Neutropenia Causes, Symptoms, Diagnosis and Treatment

Neutropenia

What is Neutropenia?

Neutropenia is a low level of neutrophils, a type of white blood cell. All white blood cells help the body fight infection. Neutrophils fight infection by destroying harmful bacteria and fungi or yeast that invades the body. Neutrophils are made in the bone marrow. Bone marrow is the spongy tissue found inside larger bones such as the pelvis, vertebrae, and ribs.
Some level of neutropenia occurs in about half of people with cancer who are receiving chemotherapy. It is a common side effect in people with leukemia. If you have neutropenia, pay close attention to personal hygiene, such as hand washing, to lower your risk of infection.

Causes of Neutropenia

Neutrophils are produced in the bone marrow at the center of larger bones. Anything that disrupts this process can cause neutropenia. Most commonly, neutropenia is caused by chemotherapy for cancer. In fact, around half of cancer patients undergoing chemotherapy will experience some level of neutropenia.

Other potential causes of neutropenia include:

  • Leukemia: a group of blood cell cancers
  • Barth syndrome: an X-linked genetic disorder affecting multiple systems
  • Myelodysplastic syndromes: a group of disorders characterized by dysfunctional blood cells due to problems with bone marrow production
  • Myelofibrosis: a rare bone marrow problem, also known as osteomyelofibrosis
  • Alcohol use disorder: including alcoholism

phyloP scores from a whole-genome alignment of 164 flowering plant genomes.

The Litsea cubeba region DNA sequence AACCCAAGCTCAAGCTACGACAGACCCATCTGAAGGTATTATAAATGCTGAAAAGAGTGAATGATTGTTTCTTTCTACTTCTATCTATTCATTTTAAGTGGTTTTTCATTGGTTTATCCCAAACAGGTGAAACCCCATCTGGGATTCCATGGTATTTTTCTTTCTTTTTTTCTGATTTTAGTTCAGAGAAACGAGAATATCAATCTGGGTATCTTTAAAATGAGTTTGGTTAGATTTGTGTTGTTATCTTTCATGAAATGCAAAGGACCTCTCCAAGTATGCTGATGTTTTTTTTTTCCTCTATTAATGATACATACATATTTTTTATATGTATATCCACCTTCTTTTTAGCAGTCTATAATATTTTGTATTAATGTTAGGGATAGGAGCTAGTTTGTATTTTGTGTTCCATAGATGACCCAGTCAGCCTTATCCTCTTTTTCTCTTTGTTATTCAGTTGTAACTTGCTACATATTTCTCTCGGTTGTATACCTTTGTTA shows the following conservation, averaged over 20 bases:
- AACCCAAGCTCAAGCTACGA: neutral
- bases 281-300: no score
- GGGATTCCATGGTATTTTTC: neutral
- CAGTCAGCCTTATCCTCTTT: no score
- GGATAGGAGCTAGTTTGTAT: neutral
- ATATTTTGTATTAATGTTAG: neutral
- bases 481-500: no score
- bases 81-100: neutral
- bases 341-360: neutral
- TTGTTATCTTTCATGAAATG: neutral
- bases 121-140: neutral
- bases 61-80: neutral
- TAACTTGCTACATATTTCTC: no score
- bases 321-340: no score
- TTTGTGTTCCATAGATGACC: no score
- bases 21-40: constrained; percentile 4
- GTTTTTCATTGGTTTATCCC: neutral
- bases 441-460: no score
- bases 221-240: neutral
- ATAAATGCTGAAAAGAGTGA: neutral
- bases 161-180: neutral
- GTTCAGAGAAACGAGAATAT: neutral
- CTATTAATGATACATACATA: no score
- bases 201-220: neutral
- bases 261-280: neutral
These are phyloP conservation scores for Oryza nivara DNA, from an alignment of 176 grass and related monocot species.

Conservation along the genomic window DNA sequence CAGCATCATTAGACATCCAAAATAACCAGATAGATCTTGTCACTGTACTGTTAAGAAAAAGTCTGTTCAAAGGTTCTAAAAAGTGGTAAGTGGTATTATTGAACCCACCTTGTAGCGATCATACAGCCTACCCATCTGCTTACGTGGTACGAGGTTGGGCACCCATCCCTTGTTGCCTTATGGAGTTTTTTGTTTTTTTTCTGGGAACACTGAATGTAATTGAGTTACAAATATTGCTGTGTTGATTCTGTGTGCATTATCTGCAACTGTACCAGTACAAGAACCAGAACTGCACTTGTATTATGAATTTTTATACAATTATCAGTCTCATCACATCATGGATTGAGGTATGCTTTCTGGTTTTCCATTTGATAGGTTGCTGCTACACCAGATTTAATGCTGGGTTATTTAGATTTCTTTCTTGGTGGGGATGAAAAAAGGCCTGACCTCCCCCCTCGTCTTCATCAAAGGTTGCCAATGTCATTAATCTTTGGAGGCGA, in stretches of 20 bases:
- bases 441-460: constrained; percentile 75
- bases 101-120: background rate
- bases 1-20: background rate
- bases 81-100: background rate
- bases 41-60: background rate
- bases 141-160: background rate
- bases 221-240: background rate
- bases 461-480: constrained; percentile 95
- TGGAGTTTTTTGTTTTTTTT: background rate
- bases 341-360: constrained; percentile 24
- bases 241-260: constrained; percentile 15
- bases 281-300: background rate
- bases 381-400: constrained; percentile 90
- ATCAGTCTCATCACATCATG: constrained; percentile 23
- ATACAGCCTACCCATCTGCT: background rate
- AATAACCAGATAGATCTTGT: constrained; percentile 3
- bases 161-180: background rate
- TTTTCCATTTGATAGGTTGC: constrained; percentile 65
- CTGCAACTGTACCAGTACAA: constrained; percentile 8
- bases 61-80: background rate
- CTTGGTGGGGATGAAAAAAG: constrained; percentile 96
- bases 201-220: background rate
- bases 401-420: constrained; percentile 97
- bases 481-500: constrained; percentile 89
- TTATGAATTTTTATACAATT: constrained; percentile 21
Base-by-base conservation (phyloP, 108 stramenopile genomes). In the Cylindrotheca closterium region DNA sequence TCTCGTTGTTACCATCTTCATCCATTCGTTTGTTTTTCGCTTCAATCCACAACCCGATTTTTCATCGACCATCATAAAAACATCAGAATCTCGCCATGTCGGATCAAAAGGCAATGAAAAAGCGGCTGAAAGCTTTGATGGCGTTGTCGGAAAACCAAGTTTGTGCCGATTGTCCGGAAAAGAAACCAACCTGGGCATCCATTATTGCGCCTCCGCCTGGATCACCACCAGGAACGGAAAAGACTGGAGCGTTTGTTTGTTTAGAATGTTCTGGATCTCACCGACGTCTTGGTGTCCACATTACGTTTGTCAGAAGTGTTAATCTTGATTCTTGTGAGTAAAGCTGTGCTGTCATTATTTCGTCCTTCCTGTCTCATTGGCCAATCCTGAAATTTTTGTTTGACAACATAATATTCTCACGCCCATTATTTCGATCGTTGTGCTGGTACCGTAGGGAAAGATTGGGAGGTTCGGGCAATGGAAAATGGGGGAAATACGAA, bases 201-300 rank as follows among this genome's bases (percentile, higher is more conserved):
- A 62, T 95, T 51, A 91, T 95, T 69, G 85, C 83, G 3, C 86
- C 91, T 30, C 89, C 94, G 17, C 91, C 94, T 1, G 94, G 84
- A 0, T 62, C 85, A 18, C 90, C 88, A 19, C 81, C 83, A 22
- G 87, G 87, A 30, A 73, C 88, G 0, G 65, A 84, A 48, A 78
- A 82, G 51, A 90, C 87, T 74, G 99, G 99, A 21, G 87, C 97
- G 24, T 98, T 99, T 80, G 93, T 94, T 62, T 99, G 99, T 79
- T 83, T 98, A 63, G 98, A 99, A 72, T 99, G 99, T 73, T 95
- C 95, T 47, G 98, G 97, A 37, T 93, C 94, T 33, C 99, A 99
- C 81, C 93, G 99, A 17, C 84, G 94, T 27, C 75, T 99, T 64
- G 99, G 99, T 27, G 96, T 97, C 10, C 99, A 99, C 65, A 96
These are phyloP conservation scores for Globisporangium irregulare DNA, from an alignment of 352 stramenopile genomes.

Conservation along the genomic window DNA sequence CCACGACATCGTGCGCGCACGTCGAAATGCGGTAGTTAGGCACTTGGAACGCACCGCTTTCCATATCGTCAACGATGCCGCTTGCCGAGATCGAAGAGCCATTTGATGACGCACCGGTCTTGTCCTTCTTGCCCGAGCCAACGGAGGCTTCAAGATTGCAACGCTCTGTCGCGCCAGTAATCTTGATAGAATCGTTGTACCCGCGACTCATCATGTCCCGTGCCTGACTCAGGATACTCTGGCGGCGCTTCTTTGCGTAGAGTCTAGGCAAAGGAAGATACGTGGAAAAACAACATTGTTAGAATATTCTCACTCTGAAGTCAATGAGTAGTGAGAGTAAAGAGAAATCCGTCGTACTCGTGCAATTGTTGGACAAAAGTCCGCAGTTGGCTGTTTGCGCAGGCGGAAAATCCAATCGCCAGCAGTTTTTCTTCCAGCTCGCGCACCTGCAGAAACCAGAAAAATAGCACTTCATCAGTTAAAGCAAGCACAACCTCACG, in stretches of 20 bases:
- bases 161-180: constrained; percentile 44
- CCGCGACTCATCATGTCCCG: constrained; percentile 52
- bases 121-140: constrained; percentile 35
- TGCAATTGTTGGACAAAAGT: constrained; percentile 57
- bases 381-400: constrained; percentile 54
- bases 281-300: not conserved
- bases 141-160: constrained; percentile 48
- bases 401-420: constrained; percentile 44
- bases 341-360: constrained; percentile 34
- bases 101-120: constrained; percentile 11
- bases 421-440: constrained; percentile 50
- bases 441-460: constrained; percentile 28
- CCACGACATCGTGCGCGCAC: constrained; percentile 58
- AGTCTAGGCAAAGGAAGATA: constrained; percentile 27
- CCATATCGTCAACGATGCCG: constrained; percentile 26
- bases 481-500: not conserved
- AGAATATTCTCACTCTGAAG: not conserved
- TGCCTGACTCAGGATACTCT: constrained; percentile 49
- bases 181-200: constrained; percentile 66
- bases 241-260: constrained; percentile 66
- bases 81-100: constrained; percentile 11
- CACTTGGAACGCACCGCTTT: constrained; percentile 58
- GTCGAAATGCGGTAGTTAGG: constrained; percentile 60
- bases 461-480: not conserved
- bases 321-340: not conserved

• Vitamin deficiencies: most commonly, vitamin B12, foliate, and copper deficiency
  • Sepsis: an infection of the bloodstream that uses up neutrophils quicker than they can be produced
  • Pearson syndrome: a mitochondrial disease
  • Some infections: including hepatitis A, B, and C, HIV/AIDS (human immunodeficiency virus/acquired immune deficiency syndrome), malaria, and Lyme disease
  • Hypersplenism: an enlarged spleen due to sequestration of blood cells

Premature babies are more likely to be born with neutropenia than babies born near their due date; the condition affects 6-8 percent of newborns in neonatal intensive care units. As a general rule, the smaller the baby, the more likely they are to have neutropenia.

Symptoms of Neutropenia

Common presenting symptoms of neutropenia include the following:

  • Low-grade fever
  • Sore mouth
  • Odynophagia
  • Gingival pain and swelling
  • Skin abscesses
  • Recurrent sinusitis and otitis
  • Symptoms of pneumonia (eg, cough, dyspnea)
  • Perirectal pain and irritation

Patients with agranulocytosis usually present with the following:

  • Sudden onset of malaise
  • Sudden onset of fever, possibly with chills and prostration
  • Stomatitis and periodontitis accompanied by pain
  • Pharyngitis, with difficulty swallowing

Diagnosis of Neutropenia

  • Complete blood count
  • Bone marrow examination

When people have frequent or unusual infections or if people are taking drugs known to cause neutropenia, doctors order a blood test (complete blood count) to make the diagnosis. A low neutrophils count indicates neutropenia.

In many cases, the neutropenia is expected and the cause is known, as in people receiving chemotherapy or radiation therapy. When the cause is not known, it must be determined. And whether the cause is known or not, doctors usually also search for a hidden infection that may have been caused by the neutropenia.

Treatment of Neutropenia

  • Treatment of associated conditions (eg, infections, stomatitis)
  • Sometimes antibiotic prophylaxis
  • Myeloid growth factors
  • Discontinuation of suspected etiologic agent (eg, drug)
  • Sometimes corticosteroids
  • Rarely splenectomy

By : Natural Health News


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